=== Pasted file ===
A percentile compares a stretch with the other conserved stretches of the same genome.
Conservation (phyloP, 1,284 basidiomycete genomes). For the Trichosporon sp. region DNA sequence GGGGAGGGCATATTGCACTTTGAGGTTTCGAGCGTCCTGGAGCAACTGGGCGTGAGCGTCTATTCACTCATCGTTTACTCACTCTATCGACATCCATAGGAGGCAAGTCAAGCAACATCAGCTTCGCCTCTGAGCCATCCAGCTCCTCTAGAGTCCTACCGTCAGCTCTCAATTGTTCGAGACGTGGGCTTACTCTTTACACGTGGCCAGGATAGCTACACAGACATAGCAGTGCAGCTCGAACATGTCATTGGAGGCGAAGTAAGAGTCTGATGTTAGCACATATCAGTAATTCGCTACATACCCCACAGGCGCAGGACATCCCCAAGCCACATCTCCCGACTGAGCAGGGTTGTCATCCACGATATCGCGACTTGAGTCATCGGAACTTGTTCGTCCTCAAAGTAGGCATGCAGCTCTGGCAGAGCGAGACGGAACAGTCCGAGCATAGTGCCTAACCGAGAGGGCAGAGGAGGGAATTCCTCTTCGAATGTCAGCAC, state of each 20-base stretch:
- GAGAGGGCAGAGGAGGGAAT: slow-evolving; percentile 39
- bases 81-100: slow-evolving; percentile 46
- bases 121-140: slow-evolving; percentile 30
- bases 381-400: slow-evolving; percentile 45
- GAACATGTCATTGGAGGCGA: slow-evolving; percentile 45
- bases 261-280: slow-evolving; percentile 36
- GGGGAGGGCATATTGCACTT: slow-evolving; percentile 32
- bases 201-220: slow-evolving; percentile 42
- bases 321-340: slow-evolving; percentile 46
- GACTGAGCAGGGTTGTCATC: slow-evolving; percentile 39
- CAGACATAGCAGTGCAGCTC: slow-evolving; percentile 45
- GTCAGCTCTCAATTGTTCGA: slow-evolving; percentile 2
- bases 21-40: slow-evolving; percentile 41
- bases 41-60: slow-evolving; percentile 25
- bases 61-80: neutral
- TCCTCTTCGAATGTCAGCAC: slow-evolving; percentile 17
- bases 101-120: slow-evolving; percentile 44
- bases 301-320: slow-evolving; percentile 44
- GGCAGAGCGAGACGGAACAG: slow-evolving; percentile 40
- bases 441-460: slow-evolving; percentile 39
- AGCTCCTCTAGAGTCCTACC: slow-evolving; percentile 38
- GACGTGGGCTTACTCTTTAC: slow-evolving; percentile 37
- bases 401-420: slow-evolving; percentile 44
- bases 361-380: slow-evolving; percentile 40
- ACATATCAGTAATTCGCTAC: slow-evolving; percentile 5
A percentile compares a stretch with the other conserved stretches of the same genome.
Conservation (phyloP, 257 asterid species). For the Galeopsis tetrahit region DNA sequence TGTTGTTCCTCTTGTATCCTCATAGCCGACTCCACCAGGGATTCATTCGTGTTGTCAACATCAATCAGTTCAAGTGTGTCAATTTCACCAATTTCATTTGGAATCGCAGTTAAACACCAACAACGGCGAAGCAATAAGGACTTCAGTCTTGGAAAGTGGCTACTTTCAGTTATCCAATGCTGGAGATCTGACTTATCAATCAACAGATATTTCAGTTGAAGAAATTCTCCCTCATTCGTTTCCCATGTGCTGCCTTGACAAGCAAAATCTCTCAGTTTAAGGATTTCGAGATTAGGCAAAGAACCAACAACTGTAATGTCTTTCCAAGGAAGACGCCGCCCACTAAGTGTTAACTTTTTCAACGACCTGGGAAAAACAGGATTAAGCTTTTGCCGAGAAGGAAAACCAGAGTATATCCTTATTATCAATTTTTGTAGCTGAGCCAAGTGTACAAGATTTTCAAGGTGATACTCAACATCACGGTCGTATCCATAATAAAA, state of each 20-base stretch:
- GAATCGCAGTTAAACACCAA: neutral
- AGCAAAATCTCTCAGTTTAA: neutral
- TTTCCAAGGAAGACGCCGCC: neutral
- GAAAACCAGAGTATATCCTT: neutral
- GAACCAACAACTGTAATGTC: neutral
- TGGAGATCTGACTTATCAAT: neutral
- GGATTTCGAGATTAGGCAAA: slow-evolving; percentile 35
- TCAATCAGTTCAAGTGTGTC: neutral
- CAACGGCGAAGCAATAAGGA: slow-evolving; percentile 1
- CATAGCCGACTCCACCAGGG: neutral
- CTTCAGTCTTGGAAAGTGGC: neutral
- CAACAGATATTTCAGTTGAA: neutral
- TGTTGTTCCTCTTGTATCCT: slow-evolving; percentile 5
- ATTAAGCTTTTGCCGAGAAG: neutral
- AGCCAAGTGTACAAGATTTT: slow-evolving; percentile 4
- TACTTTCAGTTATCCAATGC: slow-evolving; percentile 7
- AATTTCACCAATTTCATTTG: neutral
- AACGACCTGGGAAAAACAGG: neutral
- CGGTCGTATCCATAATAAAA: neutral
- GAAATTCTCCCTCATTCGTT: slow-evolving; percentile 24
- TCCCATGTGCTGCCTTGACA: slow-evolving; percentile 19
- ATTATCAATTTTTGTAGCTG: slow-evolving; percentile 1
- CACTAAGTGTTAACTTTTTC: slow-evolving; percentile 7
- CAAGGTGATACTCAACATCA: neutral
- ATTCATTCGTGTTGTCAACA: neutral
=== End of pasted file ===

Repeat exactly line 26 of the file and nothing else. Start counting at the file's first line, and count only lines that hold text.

- bases 361-380: slow-evolving; percentile 40